Experts From Electronic Security Association Say: Alarm Monitoring Saves Lives and Property

Seconds Count in an Emergency

DALLAS, April 20, 2011 /PRNewswire/ -- When the fire alarm went off at Steve and Sharon Commins' Los Angeles home they raced downstairs to rescue their sleeping daughter from their smoke-filled home. As they fled to safety, a dispatcher from the Commins' alarm company was alerting firefighters.

"In a fire seconds count," said Larry Mann, chairperson for the Electronic Security Association's (ESA) fire committee. "Every day across the country monitored alarm systems help save lives and property. Professional dispatchers notify the fire and police departments while home owners focus on saving themselves, their loved ones and their possessions."

The issue of alarm monitoring has become timely with the advent of do-it-yourself alarm systems that can be installed by property owners. Monitoring is sometimes an option but may not be included in the initial package.

"No alarm system is fully effective without professional monitoring," said Mann.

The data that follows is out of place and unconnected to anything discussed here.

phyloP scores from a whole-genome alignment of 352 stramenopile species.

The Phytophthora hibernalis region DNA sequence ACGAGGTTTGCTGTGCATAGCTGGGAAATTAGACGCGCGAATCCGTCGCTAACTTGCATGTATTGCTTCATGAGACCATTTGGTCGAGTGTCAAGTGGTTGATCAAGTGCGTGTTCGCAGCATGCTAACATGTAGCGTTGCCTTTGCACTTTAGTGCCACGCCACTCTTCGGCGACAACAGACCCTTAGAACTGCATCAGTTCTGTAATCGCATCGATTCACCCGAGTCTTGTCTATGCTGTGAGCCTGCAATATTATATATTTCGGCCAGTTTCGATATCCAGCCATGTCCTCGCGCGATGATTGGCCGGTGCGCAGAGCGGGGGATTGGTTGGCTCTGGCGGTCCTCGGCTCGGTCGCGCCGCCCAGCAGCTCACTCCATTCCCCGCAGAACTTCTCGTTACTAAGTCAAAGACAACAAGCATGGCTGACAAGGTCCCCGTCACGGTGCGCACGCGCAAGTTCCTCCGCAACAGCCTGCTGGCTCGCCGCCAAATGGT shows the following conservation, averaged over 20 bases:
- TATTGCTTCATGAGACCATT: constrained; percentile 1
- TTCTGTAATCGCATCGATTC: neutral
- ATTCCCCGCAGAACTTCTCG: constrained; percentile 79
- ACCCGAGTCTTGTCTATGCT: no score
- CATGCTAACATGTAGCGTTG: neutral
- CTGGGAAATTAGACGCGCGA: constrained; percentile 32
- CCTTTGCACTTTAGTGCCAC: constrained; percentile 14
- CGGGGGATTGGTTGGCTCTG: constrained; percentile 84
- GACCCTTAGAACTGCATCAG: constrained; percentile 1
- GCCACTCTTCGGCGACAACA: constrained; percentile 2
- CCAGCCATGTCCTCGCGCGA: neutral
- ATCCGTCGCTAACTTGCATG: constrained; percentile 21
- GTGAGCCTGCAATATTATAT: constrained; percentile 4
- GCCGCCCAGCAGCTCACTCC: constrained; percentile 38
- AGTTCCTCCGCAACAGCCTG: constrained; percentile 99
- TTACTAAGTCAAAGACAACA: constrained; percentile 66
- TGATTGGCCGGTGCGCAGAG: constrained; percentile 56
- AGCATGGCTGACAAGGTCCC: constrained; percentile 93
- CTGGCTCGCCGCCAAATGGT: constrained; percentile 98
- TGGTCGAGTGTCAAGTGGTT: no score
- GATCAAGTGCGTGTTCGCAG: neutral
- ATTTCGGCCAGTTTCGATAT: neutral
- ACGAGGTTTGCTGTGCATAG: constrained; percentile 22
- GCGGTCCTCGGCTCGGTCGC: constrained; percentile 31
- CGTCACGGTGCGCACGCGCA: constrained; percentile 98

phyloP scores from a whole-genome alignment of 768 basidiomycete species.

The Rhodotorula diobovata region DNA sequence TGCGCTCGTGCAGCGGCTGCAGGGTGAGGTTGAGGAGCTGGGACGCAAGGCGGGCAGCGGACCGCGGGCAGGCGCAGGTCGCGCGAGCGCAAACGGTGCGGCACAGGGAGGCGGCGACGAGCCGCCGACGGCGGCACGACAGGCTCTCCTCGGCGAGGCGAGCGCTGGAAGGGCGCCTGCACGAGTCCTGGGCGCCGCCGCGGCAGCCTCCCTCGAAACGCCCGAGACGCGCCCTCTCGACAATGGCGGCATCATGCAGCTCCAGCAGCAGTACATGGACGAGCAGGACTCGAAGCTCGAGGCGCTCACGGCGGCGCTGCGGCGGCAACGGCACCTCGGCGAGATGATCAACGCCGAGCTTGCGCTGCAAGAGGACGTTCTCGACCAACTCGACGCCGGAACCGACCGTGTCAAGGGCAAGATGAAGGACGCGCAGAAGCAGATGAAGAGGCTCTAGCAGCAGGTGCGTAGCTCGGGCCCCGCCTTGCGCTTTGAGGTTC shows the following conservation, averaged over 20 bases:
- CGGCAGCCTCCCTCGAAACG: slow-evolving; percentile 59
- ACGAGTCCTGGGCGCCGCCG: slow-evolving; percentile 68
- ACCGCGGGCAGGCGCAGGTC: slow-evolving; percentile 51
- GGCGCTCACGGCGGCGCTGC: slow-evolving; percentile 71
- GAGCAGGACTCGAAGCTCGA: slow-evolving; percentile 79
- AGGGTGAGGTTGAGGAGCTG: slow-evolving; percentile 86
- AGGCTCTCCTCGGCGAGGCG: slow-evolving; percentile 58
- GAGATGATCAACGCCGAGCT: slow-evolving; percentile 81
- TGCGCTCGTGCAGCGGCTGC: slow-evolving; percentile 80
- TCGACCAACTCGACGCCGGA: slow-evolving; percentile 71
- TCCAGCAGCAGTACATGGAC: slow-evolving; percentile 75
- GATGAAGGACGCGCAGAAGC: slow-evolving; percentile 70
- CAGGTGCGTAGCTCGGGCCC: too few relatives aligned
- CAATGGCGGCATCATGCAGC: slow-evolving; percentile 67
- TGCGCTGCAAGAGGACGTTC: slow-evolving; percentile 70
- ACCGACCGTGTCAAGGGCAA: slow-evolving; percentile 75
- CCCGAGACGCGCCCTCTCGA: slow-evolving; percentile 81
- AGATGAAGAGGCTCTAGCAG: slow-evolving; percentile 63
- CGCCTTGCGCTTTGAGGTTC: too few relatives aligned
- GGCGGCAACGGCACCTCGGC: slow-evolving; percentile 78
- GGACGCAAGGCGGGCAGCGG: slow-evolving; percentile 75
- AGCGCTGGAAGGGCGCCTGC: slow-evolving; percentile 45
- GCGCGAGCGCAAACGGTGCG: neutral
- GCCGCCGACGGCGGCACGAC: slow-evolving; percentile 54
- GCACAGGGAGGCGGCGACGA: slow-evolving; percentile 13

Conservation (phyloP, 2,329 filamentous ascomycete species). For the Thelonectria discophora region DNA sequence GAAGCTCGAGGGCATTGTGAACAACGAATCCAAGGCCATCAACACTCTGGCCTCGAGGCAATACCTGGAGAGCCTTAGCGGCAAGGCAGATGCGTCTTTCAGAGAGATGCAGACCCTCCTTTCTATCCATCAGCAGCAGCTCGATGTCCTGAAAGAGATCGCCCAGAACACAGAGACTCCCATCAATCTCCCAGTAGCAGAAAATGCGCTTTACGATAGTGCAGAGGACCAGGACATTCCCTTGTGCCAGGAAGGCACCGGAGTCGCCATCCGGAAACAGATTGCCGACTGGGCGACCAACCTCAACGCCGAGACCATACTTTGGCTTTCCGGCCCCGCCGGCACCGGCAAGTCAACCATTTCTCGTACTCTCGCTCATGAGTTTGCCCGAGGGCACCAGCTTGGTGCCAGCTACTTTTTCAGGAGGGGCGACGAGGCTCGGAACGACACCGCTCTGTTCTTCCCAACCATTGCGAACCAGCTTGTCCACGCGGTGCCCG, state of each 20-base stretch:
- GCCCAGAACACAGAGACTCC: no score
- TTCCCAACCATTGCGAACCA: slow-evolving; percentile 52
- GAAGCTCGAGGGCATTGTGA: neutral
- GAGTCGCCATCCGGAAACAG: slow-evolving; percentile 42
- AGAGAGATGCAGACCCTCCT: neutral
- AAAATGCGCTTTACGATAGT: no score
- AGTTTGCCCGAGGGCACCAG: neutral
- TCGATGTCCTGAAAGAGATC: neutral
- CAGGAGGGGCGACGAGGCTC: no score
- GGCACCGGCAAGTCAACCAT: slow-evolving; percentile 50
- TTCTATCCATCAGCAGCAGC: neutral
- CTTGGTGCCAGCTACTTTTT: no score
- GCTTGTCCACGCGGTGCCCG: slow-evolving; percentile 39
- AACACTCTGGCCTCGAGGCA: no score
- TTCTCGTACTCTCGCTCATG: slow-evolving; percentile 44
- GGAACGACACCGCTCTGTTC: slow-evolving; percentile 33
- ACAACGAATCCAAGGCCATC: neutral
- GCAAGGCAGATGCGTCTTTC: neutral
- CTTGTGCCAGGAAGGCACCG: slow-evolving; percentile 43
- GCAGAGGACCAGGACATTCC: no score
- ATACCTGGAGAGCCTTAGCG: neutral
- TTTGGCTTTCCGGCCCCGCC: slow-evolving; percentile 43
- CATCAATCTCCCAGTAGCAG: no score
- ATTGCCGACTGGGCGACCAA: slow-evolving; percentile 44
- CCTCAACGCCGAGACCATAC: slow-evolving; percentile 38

Insurance industry experts agree. Many offer discounts for alarms connected to a central monitoring station. Dick Luedke, a spokesman for State Farm, says his company - the largest home insurer in the country - has offered premium discounts for monitored alarms for many years. "The risk is usually lowered because of a central alarm system, so we want to charge premiums that reflect the reduced risk," Luedke said. "It's just like cars having airbags. The risk of an injury is less, so the premium is also less."

The best monitoring centers should have the latest computer technology, back-up power and redundant systems, and should meet Underwriters Laboratory's strict standards. While technology can send information from an alarm system directly to the consumer, it does not replace a skilled professional and modern monitoring center.

"In emergency situations, it's critical to have a professional monitoring center working for you. Some consumers believe they can use monitors and sensors and Smartphone technology to monitor their own homes," said Mann. "But that doesn't provide 24/7 protection and is no help if the owner is disabled or somewhere without wireless service."